Updated: Oct 29
I have painted unicorns as long as I have painted horses. They filled my childhood notebooks and galloped across my homework. I never stopped to examine why I loved unicorns. I just did.
The unicorn is a creature that has existed in the minds and imaginations of the known world since before the beginning of written history. Historians and philosophers have struggled to explain the hold that the unicorn has on our imaginations. But like many legends such as the Sasquatch, and Loch Ness, their eternal mystery continues regardless of proof.
I once had a dream of seeing a unicorn fossil in a museum. Inside a glass display case was a skull that resembled a horse, but on the forehead were the unmistakable outlines of where a horn had grown, though the horn itself was absent. The area glowed with a luminous iridescence. My heart leapt with joy to see a confirmation of my belief that unicorns existed. I wanted to shout to the disinterested spectators, “Do you see? Now, do you believe?”
The idea for painting Believe came to me soon after while I was watching a video of running horses. The horses had unusual bridles, which crossed at the forehead. When they ran toward the camera, my attention to was drawn to their foreheads, reminding me of a charging unicorn. I hadn’t painted a unicorn for years. Perhaps it was time.
I found a photo I had taken years before of a beautiful white stallion named Caleyndar. His lowered forehead felt like an invitation for a unicorn horn, but this time, instead of painting the horn, I had the impulse to create the background in the colors and shapes of a circular aura. I remembered the theme from the well-known book and animated movie “The Last Unicorn” by Peter S. Beagle, in which only those who believed in unicorns could see their horn; those who were blinded by life, and who didn’t believe in magic would only see a white horse. In Believe, the horn is on the verge of appearing, depending upon the viewer’s own belief. My mother used to quote, “Faith is a conscious condition that cannot conceive of its opposite.” One has to have faith to believe in the power of unicorns.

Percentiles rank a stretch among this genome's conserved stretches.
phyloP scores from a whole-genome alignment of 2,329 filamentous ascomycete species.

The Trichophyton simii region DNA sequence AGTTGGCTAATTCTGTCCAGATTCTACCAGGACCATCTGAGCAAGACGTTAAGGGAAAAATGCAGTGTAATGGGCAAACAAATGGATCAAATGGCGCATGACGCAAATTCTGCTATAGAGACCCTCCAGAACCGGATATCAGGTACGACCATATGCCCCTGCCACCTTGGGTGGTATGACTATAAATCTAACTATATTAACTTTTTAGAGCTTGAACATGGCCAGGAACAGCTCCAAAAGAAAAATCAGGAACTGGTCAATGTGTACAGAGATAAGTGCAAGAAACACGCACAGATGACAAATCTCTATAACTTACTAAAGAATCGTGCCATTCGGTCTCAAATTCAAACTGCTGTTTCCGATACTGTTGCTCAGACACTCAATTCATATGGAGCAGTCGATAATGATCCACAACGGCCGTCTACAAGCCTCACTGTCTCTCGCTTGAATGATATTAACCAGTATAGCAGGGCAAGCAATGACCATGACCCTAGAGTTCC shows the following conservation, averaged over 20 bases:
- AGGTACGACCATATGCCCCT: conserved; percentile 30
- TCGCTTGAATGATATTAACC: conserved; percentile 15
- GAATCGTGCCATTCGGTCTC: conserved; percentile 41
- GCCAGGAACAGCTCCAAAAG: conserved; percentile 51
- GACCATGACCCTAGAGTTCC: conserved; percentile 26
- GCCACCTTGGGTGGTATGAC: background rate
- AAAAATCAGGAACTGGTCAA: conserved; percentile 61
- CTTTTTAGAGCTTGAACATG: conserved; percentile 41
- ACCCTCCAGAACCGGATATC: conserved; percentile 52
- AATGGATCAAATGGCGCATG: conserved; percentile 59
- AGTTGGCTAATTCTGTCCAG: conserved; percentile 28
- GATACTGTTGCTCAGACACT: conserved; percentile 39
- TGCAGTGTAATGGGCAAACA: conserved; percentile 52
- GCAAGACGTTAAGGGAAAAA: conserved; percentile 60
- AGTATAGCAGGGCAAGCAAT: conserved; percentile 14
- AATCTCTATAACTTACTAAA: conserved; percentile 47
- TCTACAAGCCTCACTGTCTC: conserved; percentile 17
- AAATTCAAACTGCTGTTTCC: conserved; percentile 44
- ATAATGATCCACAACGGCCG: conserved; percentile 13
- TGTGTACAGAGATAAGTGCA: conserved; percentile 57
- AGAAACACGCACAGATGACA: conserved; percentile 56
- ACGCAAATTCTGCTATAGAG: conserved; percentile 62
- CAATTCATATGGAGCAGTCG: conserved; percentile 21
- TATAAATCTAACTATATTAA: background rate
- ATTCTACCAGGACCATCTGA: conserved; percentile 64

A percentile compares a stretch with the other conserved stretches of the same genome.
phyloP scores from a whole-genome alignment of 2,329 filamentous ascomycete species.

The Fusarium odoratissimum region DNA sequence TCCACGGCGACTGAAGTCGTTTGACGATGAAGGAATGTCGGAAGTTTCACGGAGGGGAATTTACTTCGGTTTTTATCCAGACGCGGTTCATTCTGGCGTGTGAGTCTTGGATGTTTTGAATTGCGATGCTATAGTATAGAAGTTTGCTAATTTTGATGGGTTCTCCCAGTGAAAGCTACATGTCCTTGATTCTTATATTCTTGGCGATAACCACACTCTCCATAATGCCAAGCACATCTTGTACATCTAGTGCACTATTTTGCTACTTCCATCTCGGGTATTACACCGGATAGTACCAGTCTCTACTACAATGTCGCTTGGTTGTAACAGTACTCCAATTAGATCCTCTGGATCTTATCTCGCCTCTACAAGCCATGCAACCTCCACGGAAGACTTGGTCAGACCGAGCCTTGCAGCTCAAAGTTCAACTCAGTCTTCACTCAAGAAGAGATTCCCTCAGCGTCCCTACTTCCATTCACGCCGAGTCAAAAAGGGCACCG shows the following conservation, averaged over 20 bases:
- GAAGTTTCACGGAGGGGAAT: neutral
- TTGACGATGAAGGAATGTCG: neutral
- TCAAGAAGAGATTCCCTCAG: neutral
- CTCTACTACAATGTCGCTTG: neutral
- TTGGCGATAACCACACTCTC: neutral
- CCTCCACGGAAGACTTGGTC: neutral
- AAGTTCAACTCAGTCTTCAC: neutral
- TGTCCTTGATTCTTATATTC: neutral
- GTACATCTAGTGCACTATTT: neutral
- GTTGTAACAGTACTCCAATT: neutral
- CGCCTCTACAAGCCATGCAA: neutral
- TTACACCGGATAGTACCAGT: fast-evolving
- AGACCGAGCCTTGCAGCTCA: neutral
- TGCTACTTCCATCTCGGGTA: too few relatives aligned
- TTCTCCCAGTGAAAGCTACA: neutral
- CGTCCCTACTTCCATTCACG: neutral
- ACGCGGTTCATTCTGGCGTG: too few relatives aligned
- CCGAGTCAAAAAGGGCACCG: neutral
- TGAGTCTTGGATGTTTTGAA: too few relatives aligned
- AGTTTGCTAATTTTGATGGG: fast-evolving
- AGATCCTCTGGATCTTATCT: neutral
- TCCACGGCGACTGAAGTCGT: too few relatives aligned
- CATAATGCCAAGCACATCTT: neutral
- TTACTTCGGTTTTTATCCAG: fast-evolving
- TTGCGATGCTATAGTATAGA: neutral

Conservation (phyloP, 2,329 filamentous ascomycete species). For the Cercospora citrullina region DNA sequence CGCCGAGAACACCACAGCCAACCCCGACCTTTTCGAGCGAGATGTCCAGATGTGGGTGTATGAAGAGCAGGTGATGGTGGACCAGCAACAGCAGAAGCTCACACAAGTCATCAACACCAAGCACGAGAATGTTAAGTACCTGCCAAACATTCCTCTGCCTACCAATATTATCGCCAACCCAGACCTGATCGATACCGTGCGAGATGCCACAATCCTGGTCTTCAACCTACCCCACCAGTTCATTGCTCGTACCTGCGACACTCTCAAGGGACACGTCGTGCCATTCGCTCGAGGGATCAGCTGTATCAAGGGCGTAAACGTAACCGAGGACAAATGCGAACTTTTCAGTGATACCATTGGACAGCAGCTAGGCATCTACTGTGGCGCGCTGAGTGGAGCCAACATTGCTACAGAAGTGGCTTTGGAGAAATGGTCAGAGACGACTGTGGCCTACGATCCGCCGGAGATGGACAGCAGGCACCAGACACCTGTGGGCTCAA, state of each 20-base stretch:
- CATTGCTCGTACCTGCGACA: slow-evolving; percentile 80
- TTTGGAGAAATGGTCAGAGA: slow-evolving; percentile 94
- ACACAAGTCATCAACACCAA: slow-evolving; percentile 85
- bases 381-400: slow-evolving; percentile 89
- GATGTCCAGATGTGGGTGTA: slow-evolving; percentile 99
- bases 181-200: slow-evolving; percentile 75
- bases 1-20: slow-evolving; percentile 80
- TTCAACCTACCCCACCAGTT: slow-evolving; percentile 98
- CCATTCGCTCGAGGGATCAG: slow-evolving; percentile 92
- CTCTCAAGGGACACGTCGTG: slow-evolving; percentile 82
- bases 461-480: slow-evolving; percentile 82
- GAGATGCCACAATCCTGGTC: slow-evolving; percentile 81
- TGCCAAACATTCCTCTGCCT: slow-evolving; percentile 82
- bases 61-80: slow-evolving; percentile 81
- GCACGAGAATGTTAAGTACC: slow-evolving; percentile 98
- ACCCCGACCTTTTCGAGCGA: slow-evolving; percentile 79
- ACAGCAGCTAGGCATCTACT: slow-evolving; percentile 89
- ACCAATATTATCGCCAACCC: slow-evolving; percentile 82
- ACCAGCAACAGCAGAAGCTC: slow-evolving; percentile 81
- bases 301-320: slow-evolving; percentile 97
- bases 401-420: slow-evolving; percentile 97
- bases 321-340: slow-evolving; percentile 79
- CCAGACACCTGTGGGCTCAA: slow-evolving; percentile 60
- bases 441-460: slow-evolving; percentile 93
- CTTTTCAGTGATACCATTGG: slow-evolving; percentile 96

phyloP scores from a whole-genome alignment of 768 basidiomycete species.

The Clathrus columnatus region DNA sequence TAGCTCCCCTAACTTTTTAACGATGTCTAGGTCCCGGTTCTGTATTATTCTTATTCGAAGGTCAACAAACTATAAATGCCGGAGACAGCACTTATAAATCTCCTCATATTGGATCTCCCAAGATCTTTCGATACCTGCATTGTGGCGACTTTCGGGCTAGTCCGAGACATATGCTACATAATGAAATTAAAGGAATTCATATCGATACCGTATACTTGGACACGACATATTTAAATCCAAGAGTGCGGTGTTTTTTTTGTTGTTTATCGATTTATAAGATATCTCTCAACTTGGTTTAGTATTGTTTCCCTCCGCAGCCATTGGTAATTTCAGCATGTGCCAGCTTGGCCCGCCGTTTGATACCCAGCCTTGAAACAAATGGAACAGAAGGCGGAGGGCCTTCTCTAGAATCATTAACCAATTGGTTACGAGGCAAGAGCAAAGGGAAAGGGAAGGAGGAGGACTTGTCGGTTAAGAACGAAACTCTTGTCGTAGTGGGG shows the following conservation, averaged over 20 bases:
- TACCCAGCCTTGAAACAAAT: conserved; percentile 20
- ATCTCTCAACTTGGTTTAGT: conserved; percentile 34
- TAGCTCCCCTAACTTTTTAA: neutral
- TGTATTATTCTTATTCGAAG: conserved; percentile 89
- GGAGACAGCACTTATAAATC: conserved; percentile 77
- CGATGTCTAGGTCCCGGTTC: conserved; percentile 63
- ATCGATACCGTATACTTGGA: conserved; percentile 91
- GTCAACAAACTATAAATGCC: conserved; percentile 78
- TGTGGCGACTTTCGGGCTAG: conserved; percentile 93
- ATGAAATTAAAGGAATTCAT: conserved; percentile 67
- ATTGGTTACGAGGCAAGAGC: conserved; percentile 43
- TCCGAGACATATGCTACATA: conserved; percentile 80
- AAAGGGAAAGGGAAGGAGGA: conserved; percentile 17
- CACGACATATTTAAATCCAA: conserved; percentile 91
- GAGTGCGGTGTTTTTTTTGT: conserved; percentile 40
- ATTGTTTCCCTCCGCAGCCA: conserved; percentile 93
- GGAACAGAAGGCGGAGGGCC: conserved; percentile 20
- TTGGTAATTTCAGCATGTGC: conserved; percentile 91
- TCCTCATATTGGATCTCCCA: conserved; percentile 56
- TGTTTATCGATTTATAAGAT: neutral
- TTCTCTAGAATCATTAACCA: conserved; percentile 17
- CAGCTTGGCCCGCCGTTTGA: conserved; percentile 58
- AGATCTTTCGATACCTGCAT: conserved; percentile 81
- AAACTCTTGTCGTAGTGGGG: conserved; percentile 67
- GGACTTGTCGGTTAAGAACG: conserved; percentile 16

“How can it be?” The unicorn wondered. “I suppose I could understand it if men had simply forgotten unicorns. But not to see them at all, to look at them and see something else ~ what do they look like to one another, then? What do trees look like to them, or houses, or real horses, or their own children?”
~ Peter S. Beagle
At an art show I met a woman who worked in artist relations for a well known collectibles company. She commented on my painting of Believe. I told her about my dream, and of my insights about why I did not complete the horn. Though I had told the story of the meaning of Believe to many people at my art exhibits, only a select few had understood and appreciated the theme of the unicorn. Most people were content with seeing a white horse. But, this woman surprised me by listening to my story and becoming enthusiastic about the perspective it offered of her own interpretations of the piece. We talked for over an hour about unicorns, and art, and human nature. When she departed, she smiled and said mysteriously, “I have something I must send you….”
A few months later I received a package in the mail. Not knowing its contents I opened it with curiosity.. Inside was a card from the woman I had met at the show. I opened the inner package to reveal a replica of a life-sized unicorn horn topped with a wrought metal handle inlaid with amethyst. I stared at the artifact in quiet admiration, remembering my dream. When I opened the companion booklet of the origins of this creation by artist Michael Hague, I read the following: